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50th Year Anniversary of LNG (liquefied natural gas) to Japan2019/11/01

November 4th, 2019 marks 50 years since LNG was first imported to Japan. Tokyo Electric Power Company (now JERA Co., Inc. “JERA”) and Tokyo Gas Co., Ltd. (” Tokyo Gas”), through Mitsubishi Corporation (“Mitsubishi”) acting as a buyer’s agent, started receiving LNG in 1969 from the Alaska LNG Project with Phillips Petroleum (now ConocoPhillips) as a seller.


Demand for LNG and natural gas is expected to further increase globally, especially in the emerging countries. The role of LNG and natural gas is expected to expand further in the next half century, such as utilization by LNG fired power plants to compliment power supply fluctuations of renewables which is rapidly growing throughout the world.


JERA, Tokyo Gas, Mitsubishi and ConocoPhillips will continue contributing to the further usage of LNG and to the development of the LNG industry by utilizing the experience and knowledge accumulated during the 50 years.


To celebrate the 50th year anniversary of the introduction of LNG, the four companies are hosting “The Ceremony for the 50th Anniversary of LNG to Japan” on November 6th, 2019.


Comments by the leaders of the four companies

■ Toshihiro Sano, Chairman, JERA

Since its beginnings with the Minami-Yokohama Thermal Power Station, LNG thermal power generation in Japan has steadily expanded thanks to the supports of local residents and other parties involved, and today plays an indispensable role in supplying the nation's electricity. With rising demand for LNG in emerging economies and its anticipated utilization in new areas such as transportation, the importance of LNG is expected to grow further in the future. JERA intends to contribute to expanding the use of LNG both in Japan and overseas by applying the skills in the safe and efficient use of LNG that we have acquired over the course of half a century.


■ Takashi Uchida, President, Tokyo Gas

For half a century since the introduction of LNG, Tokyo Gas has been building an LNG value chain, developing and expanding LNG demand in Japan and overseas through the extensive use of natural gas. In order to pave the way for "the next 50 years" as responses to climate change are now being demanded globally, Tokyo Gas will carry on the pioneering spirit that has been passed on since the introduction of LNG to take on new challenges such as further extensive utilization of natural gas and reduction of CO2 emissions through the combination of LNG and renewable energy.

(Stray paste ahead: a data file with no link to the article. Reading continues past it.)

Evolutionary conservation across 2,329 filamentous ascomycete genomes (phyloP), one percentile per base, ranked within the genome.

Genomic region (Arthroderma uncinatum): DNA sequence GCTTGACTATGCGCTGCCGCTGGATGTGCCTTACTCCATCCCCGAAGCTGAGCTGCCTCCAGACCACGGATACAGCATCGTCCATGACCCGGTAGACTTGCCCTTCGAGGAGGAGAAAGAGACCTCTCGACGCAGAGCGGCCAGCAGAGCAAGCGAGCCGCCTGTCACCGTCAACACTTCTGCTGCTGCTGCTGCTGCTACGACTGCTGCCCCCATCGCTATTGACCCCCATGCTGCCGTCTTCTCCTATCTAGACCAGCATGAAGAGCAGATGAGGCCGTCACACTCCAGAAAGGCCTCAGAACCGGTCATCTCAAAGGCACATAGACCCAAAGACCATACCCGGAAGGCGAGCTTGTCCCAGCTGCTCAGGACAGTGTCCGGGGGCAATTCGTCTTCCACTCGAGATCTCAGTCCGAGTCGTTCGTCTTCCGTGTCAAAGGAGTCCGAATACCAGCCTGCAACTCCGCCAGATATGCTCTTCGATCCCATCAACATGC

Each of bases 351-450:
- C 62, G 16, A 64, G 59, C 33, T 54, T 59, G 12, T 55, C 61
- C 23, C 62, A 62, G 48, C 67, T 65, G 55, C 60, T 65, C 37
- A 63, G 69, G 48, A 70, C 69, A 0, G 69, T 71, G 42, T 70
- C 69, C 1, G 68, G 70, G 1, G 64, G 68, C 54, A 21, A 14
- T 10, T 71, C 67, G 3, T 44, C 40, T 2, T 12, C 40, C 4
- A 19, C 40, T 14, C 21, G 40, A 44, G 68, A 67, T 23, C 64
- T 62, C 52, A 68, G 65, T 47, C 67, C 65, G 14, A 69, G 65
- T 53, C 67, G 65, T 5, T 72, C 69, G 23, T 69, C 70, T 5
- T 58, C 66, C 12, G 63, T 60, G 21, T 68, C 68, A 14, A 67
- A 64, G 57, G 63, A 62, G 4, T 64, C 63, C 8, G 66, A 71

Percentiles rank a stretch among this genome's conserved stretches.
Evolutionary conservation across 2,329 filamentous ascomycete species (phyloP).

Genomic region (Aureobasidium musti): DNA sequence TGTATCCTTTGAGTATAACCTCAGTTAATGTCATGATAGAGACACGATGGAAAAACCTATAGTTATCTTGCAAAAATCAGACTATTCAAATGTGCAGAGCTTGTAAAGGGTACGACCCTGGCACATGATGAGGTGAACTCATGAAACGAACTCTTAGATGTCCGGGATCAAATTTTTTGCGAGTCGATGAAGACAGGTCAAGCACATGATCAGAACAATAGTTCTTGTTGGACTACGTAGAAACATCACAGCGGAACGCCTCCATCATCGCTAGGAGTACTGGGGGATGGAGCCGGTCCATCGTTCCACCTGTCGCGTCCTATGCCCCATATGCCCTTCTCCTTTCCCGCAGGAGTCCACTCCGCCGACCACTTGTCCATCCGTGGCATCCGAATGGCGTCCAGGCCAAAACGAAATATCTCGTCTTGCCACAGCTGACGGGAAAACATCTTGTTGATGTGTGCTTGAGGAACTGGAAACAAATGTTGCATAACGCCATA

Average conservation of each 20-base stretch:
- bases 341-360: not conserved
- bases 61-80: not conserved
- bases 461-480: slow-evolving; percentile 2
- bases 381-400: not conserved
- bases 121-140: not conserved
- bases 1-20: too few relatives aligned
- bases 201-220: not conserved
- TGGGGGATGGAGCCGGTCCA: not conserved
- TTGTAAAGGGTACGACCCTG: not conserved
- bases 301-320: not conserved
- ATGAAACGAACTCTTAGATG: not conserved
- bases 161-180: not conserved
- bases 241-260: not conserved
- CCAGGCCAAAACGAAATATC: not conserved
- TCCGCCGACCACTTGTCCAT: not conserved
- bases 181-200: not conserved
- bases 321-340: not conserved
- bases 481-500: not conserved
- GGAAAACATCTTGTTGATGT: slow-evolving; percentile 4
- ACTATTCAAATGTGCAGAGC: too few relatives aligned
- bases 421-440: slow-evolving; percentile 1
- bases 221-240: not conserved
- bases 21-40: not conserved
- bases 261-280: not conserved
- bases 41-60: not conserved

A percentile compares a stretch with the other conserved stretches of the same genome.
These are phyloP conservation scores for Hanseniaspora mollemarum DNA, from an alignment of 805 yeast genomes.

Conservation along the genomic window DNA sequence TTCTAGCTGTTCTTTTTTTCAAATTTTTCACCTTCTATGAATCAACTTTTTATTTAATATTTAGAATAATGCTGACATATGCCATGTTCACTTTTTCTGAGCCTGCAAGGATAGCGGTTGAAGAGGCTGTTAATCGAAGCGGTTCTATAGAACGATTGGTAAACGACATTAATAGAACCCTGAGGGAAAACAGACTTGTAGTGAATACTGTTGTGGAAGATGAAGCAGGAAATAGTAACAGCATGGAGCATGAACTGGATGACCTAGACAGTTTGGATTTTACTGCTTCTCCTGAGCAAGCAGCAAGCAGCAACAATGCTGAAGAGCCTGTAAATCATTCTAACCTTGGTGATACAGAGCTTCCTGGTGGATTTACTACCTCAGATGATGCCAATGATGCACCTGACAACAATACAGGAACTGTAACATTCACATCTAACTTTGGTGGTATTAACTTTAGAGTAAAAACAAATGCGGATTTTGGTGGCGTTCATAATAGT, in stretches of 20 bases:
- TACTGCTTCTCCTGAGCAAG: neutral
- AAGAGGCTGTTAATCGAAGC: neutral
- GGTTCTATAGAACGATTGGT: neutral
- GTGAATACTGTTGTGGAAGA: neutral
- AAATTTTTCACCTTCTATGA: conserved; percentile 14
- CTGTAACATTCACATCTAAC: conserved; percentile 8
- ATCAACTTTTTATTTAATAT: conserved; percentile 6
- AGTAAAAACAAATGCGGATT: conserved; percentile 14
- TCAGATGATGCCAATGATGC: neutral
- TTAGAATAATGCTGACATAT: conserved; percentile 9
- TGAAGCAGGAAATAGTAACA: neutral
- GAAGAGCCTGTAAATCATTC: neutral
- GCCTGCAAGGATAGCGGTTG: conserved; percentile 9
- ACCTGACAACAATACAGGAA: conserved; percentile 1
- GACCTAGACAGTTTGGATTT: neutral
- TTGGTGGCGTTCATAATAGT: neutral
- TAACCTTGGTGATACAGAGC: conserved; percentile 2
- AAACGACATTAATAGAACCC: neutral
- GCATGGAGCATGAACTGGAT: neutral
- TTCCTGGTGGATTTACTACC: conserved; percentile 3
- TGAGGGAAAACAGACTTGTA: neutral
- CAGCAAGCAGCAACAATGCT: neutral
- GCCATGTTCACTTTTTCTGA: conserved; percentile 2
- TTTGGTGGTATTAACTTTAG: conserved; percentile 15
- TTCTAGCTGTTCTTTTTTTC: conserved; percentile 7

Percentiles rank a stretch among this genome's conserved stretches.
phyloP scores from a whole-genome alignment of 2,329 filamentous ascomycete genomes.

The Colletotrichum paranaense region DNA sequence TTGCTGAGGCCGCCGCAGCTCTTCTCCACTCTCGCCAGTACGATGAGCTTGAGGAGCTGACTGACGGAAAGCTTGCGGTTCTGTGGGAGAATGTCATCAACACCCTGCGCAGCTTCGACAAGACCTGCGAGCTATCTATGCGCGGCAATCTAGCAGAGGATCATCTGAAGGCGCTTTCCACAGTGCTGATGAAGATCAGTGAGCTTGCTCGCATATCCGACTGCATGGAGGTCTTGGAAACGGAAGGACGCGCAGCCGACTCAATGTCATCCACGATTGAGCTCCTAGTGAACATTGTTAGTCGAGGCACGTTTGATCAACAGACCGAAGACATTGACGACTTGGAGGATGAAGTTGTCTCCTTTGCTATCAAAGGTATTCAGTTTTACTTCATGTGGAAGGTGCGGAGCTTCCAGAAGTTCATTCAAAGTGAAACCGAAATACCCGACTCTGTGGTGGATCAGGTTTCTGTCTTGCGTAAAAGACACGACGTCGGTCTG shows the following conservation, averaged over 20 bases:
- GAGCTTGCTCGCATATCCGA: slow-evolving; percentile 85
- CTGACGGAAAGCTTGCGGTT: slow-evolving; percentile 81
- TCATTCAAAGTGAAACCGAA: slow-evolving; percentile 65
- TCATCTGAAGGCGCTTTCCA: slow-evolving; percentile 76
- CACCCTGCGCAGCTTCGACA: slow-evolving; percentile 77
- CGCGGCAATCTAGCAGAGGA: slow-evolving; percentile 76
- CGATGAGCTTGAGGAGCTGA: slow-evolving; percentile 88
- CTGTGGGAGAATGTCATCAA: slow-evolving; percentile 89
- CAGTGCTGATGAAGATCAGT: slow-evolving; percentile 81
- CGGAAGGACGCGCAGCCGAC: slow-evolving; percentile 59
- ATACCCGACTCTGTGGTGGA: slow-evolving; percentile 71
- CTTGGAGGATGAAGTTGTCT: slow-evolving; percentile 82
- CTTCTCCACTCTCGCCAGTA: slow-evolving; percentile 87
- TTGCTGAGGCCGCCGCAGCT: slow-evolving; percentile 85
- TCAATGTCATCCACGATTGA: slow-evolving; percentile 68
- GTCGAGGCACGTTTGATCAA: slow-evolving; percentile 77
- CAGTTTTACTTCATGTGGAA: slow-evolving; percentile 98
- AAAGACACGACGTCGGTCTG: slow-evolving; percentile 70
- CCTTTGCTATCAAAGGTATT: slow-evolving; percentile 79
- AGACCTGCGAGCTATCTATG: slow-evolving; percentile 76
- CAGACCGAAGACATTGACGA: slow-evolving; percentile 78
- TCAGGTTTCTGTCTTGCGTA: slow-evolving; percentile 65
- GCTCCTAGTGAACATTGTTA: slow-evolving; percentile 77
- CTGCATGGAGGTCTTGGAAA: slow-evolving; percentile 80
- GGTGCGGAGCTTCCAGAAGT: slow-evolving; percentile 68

■ Takehiko Kakiuchi, President and CEO, Mitsubishi Corporation

Mitsubishi Corporation is proud to be the pioneer in LNG business, initially as a buyer’s agent for the first shipment of LNG cargo into Japan 50 years ago, and since then as a developer of LNG projects around the globe. The role of LNG and natural gas is becoming increasingly important as a substitute for coal and oil as well as the complementary source of energy for the renewables. Preservation of global environment and stable energy supply are at the core of our missions. We are determined to play our role in securing stable supply of LNG and creating new demand in emerging markets.


■ Bill Bullock, President, Asia Pacific and Middle East, ConocoPhillips

ConocoPhillips congratulates the 50-year anniversary of LNG imports to Japan. Together Japan and ConocoPhillips pioneered the Asia Pacific LNG market, helping drive economic progress throughout the region. This close relationship endures, as we continue our commitment to safely deliver LNG to the country. We look forward to our continued partnership with Japan, which we see as being a strong, long-term market. 


Background of Introducing LNG

In March 1967, Tokyo Electric Power Company (now JERA) and Tokyo Gas, with Mitsubishi acting as a buyer’s agent, signed a Sales and Purchase Agreement with Phillips Petroleum (now ConocoPhillips) and Marathon Oil. In November 1969, the first cargo of LNG was imported from Alaska aboard the LNG ship “Polar Alaska” to Negishi LNG Terminal (Isogo-ku, Yokohama City), which was the joint receiving terminal of Tokyo Electric Power Company Minami Yokohama Thermal Power Plant and Tokyo Gas Negishi LNG Terminal.


”Polar Alaska”, transporting the first cargo of LNG to Japan